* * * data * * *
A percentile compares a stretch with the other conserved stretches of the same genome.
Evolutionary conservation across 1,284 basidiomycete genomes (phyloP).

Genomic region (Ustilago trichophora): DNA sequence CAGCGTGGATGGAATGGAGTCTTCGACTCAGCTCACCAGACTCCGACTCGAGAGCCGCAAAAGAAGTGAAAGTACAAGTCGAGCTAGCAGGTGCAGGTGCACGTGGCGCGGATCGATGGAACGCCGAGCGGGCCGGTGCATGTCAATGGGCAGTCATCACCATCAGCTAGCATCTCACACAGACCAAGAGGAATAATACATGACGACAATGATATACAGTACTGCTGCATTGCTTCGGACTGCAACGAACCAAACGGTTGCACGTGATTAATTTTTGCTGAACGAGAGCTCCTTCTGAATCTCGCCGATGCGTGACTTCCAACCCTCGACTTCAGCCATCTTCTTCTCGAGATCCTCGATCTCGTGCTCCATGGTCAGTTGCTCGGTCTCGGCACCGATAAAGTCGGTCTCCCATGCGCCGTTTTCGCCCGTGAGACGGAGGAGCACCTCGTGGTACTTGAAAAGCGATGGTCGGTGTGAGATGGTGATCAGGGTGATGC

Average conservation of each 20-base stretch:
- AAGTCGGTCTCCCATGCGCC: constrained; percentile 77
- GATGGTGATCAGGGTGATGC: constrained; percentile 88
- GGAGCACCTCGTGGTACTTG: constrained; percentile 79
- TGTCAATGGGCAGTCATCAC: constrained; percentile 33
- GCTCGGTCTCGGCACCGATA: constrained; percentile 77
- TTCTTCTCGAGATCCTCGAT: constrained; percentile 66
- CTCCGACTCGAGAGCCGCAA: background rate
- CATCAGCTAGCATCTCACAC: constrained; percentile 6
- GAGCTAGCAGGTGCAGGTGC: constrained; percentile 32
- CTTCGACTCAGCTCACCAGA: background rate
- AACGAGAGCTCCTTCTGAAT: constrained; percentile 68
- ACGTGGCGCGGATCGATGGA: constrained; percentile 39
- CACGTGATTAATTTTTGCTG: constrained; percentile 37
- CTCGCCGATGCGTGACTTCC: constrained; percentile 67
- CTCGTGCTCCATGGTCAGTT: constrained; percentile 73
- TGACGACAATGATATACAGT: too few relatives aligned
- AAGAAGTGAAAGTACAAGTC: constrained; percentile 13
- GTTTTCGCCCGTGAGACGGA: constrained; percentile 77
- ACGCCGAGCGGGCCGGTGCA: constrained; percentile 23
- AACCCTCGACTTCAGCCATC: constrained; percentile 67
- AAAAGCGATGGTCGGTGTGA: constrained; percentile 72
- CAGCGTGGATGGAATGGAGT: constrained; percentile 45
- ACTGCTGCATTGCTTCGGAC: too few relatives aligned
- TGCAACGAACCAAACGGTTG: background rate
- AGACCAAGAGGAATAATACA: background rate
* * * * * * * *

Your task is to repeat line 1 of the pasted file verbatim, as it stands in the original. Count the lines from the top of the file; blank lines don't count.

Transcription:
A percentile compares a stretch with the other conserved stretches of the same genome.